Disability insurance

You may want to look into short-term disability insurance to continue to receive some income while on leave – but you must do this before you (or your partner) is pregnant. As a first step, you’ll want to check into your health insurance plan to see if short-term disability is an option that you can add on to your existing plan. 

If you live in a state that offers short-term disability benefits, you must pay into the program through payroll taxes in order to receive the benefits. Typically, you can only do this as a therapist in private practice if you’ve structured your business as an S Corp, and therefore you pay yourself an income out of your business. 

If you live in California, you’re in luck: you can pay into the short-term disability program as a self-employed person or independent contractor. Click here to read more about eligibility requirements and benefits.

If you don’t have short-term disability in your health plan, you don’t live in one of these states, or your business is not an S Corp, you might want to consider opting into private short-term disability insurance. This can be an expensive option, but it may be worth it to you depending on your budget and your insurance needs. Take a look at Forbes’ review of insurance companies that offer short-term disability here.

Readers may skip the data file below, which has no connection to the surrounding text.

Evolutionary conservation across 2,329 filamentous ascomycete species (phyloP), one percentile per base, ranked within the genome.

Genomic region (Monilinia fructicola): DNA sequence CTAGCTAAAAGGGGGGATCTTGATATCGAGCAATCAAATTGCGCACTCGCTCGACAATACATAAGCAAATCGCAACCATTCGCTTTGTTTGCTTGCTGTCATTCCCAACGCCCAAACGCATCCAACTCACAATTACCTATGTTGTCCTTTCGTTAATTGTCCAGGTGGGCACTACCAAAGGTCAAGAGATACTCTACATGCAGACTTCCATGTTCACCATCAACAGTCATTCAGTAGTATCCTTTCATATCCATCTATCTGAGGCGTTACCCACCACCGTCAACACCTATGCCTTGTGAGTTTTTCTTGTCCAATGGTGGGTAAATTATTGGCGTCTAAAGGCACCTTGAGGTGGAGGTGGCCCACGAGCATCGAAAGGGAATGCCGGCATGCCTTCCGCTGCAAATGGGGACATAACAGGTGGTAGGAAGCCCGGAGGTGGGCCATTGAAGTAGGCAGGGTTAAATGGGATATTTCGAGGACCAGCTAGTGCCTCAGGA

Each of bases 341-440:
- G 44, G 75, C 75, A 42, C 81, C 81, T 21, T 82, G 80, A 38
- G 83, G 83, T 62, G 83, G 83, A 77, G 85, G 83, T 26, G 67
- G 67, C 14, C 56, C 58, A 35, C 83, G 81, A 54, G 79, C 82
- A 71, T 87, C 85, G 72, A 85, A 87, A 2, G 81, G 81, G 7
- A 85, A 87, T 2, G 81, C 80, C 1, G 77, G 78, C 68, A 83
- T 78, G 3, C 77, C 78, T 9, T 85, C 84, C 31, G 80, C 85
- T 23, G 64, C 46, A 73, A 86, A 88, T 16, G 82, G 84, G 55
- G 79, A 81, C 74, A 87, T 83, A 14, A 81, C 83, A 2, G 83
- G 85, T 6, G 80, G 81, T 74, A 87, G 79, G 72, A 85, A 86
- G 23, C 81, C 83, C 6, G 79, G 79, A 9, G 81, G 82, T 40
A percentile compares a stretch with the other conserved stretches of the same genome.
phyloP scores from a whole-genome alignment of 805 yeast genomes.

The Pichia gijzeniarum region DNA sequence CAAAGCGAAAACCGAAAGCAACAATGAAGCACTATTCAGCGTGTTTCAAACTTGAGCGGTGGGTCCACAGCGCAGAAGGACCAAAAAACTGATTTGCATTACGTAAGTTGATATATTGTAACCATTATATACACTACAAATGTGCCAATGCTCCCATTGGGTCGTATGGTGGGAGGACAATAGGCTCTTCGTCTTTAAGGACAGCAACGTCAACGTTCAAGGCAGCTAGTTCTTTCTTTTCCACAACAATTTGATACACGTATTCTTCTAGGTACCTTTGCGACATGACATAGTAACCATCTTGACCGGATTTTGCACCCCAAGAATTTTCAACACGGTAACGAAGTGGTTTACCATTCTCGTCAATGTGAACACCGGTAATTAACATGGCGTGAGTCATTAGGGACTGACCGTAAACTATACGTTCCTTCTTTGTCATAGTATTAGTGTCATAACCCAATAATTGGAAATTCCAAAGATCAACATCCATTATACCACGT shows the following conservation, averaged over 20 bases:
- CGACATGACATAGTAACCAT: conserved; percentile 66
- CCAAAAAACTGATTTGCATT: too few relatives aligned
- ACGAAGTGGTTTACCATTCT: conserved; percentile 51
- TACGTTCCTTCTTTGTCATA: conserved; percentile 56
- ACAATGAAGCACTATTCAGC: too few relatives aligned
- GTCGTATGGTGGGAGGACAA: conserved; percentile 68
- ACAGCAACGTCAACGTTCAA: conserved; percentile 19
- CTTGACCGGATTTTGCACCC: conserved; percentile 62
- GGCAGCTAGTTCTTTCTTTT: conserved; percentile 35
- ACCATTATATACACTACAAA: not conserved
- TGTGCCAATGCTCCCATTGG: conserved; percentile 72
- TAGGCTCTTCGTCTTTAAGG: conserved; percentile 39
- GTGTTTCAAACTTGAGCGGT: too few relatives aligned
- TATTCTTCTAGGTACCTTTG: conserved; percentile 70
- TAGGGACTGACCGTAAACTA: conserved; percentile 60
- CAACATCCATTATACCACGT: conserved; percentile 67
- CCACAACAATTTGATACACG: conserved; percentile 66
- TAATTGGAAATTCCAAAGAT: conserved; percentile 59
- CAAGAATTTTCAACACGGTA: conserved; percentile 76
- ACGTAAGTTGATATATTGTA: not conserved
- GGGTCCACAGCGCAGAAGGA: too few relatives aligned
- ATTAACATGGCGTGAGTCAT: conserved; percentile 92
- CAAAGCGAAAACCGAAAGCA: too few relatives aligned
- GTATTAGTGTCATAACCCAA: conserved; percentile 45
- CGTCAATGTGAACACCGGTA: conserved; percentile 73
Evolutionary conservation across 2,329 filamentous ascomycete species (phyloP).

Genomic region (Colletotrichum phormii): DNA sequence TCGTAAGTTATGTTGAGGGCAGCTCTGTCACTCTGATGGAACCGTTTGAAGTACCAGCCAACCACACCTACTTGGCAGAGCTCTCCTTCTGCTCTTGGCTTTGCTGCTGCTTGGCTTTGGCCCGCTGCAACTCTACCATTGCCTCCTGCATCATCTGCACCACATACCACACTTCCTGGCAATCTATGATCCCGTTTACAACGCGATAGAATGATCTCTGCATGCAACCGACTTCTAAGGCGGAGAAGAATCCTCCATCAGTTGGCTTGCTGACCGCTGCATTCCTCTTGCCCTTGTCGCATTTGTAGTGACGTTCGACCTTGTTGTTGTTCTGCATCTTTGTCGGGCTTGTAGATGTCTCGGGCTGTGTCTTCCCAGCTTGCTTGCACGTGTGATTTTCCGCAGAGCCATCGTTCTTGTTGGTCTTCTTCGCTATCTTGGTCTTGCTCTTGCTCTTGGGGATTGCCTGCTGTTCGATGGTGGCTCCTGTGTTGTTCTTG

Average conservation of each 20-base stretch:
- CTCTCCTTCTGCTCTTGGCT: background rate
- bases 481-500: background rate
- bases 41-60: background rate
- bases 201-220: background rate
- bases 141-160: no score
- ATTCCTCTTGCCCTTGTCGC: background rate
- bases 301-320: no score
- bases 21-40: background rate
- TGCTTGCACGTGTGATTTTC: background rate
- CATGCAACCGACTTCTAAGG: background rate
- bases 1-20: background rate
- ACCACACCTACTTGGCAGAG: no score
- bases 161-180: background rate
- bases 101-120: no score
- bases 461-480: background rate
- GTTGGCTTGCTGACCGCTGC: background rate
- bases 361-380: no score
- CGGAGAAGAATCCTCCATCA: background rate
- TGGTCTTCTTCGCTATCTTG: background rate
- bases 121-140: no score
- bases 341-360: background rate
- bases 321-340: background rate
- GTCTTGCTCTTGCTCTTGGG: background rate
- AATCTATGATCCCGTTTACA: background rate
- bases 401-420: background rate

Communication and paperwork

You’ve planned ahead, thought through your options, and now you’re expecting – congratulations! Now you need to do the important work of helping your clients understand and prepare for your temporary absence. 

SimplePractice suggests streamlining this process by creating a one-sheet document for your clients that lists the anticipated start and end date of your leave, who they can expect to hear from in an emergency, and a list of vetted referrals if they choose to see another therapist in your absence (or if their needs change while you’re away). You’ll want to include a release form for them to sign, allowing you to share their contact information with the person you’ve identified as the emergency communicator. And pro tip from SimplePractice: don’t make the emergency person your spouse or partner! You will likely want their support in case of emergency, and a trusted colleague will be a better option to reach out to your clients in that scenario.